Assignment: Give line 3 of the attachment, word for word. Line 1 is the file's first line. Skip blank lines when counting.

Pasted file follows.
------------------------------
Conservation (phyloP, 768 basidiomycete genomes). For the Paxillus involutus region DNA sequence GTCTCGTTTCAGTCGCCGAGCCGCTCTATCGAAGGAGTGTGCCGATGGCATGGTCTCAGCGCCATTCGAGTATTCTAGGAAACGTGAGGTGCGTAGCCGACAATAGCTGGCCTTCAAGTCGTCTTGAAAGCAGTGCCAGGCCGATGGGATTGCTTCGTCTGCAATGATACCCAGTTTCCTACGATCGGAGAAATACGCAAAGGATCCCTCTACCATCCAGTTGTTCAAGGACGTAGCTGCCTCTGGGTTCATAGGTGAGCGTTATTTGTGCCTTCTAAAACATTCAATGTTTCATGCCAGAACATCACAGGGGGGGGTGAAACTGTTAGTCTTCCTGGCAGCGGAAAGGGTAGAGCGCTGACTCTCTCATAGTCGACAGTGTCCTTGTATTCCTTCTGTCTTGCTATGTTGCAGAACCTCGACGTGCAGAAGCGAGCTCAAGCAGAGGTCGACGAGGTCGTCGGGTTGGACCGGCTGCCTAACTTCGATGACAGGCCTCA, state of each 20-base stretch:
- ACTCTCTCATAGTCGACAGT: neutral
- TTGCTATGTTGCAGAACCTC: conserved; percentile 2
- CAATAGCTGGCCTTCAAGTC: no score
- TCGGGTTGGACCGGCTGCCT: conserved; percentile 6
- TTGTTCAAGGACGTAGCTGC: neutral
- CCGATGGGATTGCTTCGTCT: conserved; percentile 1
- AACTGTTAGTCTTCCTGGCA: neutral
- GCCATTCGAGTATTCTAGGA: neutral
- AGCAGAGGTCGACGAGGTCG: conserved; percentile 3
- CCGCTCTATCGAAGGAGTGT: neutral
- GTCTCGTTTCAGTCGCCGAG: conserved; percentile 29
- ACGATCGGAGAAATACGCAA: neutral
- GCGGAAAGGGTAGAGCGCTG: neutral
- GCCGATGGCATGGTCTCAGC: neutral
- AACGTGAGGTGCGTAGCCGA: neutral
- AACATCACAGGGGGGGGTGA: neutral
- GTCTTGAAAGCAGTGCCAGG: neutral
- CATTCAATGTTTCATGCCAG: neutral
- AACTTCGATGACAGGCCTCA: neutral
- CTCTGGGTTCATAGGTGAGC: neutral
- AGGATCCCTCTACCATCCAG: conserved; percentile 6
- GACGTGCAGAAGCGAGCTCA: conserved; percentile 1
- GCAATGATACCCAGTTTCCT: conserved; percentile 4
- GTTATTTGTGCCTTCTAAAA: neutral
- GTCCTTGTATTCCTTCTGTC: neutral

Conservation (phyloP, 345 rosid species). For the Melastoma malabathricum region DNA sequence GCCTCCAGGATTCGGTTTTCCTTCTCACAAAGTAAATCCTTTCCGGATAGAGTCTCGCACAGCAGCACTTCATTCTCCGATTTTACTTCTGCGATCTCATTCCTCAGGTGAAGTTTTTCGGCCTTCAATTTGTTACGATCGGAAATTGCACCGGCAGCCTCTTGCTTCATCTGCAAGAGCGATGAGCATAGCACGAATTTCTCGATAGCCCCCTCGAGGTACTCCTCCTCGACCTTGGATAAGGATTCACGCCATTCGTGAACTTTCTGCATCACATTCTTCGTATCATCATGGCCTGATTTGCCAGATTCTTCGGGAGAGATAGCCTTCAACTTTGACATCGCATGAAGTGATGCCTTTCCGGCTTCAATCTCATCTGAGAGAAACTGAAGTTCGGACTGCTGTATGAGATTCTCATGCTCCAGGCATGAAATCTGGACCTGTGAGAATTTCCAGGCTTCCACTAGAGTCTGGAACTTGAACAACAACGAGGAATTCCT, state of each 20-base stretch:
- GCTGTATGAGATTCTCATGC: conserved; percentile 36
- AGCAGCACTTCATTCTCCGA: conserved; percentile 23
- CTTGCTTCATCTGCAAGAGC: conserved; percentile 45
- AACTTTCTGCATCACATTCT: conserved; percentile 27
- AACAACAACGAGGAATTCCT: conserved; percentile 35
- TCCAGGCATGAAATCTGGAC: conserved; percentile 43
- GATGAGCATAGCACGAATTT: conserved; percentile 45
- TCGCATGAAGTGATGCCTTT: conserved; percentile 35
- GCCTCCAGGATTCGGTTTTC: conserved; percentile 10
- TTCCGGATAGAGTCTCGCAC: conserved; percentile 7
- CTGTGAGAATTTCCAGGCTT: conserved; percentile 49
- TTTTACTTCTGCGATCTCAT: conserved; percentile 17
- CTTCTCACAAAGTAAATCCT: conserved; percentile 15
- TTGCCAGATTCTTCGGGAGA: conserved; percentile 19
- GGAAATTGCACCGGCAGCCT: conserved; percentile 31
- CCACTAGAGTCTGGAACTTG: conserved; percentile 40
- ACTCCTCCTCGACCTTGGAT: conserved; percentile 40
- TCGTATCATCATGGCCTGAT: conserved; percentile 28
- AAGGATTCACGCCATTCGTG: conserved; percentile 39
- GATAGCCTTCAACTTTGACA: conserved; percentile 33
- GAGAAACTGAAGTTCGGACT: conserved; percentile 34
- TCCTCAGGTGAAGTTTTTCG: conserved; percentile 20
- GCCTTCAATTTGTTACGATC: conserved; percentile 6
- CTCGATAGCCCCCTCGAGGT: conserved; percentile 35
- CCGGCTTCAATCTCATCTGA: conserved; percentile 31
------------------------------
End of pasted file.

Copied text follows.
- TTGCTATGTTGCAGAACCTC: conserved; percentile 2